SP1 Antibodies, cDNA Clones Research Reagents

SP1 (Sp1 Transcription Factor), located on 12q13.13, is a Protein Coding gene. The gene produces an 80693 Da protein composed of 785 amino acids. The protein encoded by this gene is a zinc finger transcription factor that binds to GC-rich motifs of many promoters. The transcription factor SP1 is a DNA-binding protein that interacts with a variety of gene promoters containing GC-box elements. Depletion of Sp1 increases the sensitivity of cells to DNA damage, whereas overexpression of Sp1 can drive cells into apoptosis. Disease such as Huntington's Disease is associated with SP1.

SP1 Antibody (1)

    SP1 cDNA Clone (15)

    SP1 qPCR Primer (1)

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    SP1 Background

    Sp1 (specificity protein 1) belongs to the 26 member strong Sp/KLF family of transcription factors. Sp1 is a well-known member of a family of transcription factors that also includes Sp2, Sp3, and Sp4, which are implicated in an ample variety of essentially biological processes and have been proven important in cell growth, differentiation, apoptosis, and carcinogenesis. Sp1 activates the transcription of many cellular genes that contain putative CG-rich Sp-binding sites in their promoters. Sp1 also has a role in the DNA damage response; at low levels of DNA damage, Sp1 is phosphorylated by ATM and localizes to double-strand break sites where it facilitates DNA double-strand break repair. Depletion of Sp1 increases the sensitivity of cells to DNA damage, whereas overexpression of Sp1 can drive cells into apoptosis. In response to a variety of stimuli, Sp1 can be regulated through proteolytic cleavage by caspases and/or degradation.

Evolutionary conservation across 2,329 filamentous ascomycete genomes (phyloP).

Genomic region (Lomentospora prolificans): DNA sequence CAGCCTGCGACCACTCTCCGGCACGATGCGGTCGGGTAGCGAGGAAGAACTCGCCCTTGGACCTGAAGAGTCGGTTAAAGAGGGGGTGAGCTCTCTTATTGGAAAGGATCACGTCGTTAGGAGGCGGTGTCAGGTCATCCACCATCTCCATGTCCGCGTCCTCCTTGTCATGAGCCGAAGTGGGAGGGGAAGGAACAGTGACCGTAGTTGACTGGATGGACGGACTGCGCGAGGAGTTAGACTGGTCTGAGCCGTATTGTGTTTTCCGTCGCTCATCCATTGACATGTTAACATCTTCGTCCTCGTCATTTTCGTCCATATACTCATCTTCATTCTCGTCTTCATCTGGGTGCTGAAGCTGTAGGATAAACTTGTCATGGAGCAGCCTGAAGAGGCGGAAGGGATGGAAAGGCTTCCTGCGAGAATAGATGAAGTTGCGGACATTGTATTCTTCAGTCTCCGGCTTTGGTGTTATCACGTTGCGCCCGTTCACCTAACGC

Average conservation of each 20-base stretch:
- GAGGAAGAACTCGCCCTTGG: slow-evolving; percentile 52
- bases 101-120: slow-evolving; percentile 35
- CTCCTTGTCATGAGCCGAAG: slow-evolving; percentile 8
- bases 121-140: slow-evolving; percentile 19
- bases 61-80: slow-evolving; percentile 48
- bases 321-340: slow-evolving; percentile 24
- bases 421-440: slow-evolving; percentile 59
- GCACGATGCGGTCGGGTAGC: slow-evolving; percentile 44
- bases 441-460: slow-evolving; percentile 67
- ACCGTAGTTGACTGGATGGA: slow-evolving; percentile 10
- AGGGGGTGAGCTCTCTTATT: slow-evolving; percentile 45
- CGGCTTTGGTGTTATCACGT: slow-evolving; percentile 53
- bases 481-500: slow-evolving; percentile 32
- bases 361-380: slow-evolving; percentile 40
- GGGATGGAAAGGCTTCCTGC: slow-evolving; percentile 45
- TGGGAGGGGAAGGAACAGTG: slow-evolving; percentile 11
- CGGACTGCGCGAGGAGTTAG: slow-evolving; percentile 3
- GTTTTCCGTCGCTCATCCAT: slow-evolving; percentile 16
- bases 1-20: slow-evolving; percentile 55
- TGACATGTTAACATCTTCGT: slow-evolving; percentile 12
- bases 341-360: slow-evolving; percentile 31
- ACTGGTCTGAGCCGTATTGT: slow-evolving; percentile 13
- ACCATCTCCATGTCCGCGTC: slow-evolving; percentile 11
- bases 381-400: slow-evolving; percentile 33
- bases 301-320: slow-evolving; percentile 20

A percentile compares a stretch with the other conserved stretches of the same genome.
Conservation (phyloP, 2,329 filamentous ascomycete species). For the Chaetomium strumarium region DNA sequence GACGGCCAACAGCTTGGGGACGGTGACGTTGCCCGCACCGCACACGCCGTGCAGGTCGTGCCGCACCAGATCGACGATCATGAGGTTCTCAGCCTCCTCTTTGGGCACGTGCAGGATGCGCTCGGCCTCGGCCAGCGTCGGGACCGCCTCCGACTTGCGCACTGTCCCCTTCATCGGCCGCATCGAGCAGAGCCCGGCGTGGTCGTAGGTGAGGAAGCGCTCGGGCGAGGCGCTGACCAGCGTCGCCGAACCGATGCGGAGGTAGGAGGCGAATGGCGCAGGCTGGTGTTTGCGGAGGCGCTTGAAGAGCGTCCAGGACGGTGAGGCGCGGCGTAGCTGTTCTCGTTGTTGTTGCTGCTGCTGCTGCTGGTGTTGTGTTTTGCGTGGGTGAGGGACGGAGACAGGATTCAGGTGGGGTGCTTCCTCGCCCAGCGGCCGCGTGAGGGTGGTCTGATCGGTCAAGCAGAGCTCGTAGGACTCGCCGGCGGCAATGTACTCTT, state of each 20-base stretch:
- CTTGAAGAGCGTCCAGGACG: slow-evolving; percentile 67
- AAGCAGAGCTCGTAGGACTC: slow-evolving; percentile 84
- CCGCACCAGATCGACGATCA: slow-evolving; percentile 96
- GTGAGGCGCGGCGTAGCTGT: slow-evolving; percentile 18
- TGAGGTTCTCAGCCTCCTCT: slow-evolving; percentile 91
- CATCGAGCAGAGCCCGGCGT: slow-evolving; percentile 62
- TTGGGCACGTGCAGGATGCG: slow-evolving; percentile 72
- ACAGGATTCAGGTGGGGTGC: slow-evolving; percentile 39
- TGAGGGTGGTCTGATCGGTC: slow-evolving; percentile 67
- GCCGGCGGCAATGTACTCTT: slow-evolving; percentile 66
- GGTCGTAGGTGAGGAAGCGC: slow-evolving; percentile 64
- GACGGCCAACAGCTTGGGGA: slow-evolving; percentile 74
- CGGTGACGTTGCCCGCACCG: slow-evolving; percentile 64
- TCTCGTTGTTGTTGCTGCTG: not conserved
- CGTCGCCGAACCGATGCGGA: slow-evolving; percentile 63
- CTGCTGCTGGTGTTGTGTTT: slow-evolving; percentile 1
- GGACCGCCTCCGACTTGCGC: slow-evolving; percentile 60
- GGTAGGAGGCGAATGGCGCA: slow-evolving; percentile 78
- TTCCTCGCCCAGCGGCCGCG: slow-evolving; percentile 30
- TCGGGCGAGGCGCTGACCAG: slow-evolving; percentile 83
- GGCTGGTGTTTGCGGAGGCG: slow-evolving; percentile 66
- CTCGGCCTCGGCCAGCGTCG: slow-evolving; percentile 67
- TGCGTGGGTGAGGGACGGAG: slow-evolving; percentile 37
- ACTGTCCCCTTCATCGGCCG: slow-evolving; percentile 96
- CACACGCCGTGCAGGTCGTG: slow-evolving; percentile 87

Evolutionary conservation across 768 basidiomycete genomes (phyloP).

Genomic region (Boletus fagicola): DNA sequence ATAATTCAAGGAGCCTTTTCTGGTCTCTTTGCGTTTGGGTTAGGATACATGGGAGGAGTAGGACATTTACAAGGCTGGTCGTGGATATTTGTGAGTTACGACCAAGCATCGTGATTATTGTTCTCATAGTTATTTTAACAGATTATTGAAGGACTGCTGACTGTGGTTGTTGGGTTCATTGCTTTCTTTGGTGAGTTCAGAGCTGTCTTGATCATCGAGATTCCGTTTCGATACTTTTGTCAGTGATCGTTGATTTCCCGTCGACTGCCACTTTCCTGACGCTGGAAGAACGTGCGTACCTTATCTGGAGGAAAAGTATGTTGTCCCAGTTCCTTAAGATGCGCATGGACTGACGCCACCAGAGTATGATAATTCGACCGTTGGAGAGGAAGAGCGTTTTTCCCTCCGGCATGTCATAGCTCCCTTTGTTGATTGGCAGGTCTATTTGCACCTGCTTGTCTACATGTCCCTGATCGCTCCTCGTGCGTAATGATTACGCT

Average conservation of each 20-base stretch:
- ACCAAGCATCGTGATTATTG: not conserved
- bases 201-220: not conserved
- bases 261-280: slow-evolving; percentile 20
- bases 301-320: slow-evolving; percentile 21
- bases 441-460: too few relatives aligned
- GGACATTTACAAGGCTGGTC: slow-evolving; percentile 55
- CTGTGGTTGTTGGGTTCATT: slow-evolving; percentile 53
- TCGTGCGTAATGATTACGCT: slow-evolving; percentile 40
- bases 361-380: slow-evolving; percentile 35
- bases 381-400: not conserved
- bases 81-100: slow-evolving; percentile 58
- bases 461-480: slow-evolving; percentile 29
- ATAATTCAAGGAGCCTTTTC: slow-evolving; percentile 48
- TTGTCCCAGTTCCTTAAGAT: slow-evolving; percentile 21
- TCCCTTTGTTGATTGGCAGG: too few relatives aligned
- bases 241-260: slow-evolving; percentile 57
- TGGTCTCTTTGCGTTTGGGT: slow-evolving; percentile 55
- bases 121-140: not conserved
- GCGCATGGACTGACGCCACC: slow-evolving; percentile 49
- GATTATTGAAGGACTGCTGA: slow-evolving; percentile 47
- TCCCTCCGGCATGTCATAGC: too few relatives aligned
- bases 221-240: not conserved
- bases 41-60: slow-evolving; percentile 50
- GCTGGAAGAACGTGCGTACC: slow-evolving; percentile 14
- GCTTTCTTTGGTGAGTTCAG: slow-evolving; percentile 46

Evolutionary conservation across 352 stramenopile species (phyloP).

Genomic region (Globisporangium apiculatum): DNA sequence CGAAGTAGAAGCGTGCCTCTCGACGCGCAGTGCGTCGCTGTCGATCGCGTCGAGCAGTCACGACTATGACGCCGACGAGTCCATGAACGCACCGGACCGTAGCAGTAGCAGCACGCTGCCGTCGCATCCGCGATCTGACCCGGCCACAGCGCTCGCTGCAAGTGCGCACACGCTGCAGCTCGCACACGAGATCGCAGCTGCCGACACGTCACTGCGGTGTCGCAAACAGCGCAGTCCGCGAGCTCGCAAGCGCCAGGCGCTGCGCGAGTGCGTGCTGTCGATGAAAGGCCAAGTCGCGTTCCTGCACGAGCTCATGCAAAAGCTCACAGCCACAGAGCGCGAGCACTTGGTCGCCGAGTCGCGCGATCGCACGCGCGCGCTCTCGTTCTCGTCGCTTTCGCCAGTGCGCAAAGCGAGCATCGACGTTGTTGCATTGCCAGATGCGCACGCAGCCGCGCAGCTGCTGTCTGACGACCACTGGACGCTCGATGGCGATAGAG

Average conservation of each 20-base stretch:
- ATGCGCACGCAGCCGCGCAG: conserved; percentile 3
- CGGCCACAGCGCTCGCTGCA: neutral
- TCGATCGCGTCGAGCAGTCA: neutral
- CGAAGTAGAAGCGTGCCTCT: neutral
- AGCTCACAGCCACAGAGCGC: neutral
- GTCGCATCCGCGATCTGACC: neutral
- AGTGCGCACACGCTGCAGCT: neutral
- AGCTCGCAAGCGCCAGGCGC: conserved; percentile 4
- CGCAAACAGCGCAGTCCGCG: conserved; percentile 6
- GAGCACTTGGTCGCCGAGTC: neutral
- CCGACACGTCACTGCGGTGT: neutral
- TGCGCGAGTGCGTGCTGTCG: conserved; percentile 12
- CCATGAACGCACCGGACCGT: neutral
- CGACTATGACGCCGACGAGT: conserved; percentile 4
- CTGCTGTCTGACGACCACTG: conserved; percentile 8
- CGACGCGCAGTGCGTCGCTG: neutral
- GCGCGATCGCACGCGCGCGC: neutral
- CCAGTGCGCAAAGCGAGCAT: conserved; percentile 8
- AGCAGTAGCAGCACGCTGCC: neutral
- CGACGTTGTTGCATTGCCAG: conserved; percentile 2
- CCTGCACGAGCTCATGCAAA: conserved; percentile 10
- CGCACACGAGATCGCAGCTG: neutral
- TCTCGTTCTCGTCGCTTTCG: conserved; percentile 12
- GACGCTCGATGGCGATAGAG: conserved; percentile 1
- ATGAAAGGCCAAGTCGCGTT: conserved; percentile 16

SP1 References

    • Vizcaíno C, et al. (2015) Sp1 transcription factor: A long-standing target in cancer chemotherapy. Pharmacol Ther 152 111-124.
    • Torabi B, et al. (2018) Caspase cleavage of transcription factor sp1 enhances apoptosis. Apoptosis 23 (1): 65-78.
    • O'Connor L, et al. (2016) The role of the ubiquitously expressed transcription factor sp1 in tissue-specific transcriptional regulation and in disease. Yale J Biol Med 89 (4): 513-525.
    • Beishline K, et al. (2015) Sp1 and the 'hallmarks of cancer'. Febs j 282 (2): 224-258.

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